This past weekend, Marvel President Kevin Feige got the internet buzzing again simply by saying two words towards the end of the Marvel Studios panel at Comic-Con: “Fantastic Four.”
Of course, he didn’t elaborate on where Marvel Studios might go with the classic Stan Lee-Jack Kirby superhero family that was thought to be the true start of the “Marvel Age of Comics” especially now that we’re officially into the “Marvel Age of Movies,” but the FF definitely offers a lot of opportunities of what Marvel can do with the group. (Personally, I think they should do an animated feature ala Spider-Man: Into the Spider-Verseor a straight-up animated series like the ‘60s and ‘80s cartoons.)
Just a few days later, I had a chance to talk with actor Jamie Bell about his new drama Skin. As my interview was coming to a close, I decided to ask the actor about his stint playing Benjamin Grimm in Fox’s most recent attempt to make a Fantastic Four movie in 2015.
As some might remember, the movie directed by Josh Trank (Chronicle) and starring Miles Teller, Michael B. Jordan, Kate Mara andBell was not received well by the critics with an awful 9% Rotten Tomatoes score. (Kyle Pinion didn’t like it either didn’t like it either.) That led to it being one of the biggest superhero movie bombs of the 21stCentury, grossing $56 million, less than the two Tim Story-directed movies made their opening weekends. Who knows? That might have been the catalyst for Walt Disney Pictures swooping in and outright buying 20thCentury Fox so that Marvel could get that and other properties back under its aegis.
I’m sure Bell has been asked about this before, but he was very gracious in explaining his feelings on the project four years later.
“When you’re working on something, you’re so in the mix of what you need to be doing, you’re never really focused on the whole, and of course, everyone approaches everything with the best of intentions,” Bell told me. “I don’t know what really happened there. I think certainly from the picture I was given and from the actors that were employed and in the key positions on the crew, it felt like this could be something very groundbreaking and very different. I think that always was going to be something that was very different even from what the comic was. I think that alone was something that kind of turned people off, to be honest. I kind of liked that because I’m not a comic book geek in anyway so it didn’t feel like a sacrilege to move it away from something that already existed. I found the pitch quite interesting and certainly as an actor for the character, something again challenging and different, certainly for a big summer movie.”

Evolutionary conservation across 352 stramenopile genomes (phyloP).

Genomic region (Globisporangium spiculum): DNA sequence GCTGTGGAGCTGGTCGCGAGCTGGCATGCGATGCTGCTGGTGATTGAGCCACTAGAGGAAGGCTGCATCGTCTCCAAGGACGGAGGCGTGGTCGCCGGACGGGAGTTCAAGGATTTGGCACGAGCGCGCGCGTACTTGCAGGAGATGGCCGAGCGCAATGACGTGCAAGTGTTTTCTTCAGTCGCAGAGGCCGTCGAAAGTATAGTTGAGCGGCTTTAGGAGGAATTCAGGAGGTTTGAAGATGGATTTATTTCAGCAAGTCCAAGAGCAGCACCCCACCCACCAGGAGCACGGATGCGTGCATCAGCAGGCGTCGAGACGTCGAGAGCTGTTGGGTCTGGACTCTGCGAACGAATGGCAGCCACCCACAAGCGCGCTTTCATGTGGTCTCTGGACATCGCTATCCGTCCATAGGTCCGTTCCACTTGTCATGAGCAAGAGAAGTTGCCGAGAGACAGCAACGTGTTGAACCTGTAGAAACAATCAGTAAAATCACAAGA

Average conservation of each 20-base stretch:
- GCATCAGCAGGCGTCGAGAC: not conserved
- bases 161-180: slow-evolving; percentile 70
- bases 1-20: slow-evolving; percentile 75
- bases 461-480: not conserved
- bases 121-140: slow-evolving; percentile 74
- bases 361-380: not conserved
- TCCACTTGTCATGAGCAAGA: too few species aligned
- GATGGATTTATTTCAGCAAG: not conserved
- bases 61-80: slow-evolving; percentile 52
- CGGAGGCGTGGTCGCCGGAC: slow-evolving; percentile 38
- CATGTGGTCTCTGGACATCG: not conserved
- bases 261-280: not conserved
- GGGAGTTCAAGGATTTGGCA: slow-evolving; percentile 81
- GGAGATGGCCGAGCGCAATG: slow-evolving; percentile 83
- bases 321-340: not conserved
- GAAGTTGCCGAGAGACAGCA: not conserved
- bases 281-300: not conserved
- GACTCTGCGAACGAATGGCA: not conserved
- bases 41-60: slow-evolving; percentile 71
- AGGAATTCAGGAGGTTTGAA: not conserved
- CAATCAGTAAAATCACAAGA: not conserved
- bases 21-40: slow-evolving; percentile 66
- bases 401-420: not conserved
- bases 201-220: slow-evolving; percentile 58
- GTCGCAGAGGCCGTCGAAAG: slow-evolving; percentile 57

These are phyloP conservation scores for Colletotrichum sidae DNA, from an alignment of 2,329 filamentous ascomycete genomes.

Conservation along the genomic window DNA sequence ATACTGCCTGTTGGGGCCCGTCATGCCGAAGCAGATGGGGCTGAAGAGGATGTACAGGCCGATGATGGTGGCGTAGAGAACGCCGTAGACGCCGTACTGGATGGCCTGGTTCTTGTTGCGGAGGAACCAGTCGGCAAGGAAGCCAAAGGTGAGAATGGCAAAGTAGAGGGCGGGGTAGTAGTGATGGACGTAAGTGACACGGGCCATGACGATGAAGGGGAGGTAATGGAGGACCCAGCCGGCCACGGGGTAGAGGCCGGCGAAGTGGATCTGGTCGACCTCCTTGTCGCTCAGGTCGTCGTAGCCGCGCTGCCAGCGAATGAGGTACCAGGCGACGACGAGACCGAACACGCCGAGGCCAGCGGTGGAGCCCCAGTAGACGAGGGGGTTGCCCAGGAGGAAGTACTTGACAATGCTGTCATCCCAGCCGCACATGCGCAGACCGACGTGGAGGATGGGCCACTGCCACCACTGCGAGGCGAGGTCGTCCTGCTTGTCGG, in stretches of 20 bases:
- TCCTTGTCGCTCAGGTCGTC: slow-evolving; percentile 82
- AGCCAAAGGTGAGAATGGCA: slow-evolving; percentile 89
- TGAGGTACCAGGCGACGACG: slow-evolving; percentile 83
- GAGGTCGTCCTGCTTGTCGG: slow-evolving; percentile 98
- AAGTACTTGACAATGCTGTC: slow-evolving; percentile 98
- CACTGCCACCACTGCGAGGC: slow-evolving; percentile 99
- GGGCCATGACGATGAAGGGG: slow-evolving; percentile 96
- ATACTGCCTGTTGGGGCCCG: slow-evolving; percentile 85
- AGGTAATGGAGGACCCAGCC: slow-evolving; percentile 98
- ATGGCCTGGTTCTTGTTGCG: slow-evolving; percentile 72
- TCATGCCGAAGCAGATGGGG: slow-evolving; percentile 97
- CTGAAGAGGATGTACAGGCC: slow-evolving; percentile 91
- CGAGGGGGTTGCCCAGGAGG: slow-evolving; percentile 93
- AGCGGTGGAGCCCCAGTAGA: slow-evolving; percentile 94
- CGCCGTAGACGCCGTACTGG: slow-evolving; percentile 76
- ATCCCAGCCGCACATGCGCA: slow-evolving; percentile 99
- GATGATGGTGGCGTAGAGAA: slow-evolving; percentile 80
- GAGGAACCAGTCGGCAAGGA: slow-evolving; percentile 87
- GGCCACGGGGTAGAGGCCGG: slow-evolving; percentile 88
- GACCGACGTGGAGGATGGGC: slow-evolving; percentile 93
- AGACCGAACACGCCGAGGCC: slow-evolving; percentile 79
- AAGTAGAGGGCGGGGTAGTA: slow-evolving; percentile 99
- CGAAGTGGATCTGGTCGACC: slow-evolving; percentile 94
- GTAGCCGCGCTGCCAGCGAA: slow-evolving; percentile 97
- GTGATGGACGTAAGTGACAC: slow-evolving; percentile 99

“But then you set out to make something like that and you end up somewhere a little bit different for many, many different reasons,” he continued. “I think for all of us, it was extremely disappointing. We made a little family on that movie, and we thought we’re going to be doing this until we’re 35, and then in just one quick flurry, it’s over. No one starts out to make a film like that – it’s just [that] shit happens.”
Look for the rest of my interview with Jamie Bell later this week, as Skin opens in theaters and On Demand on July 26.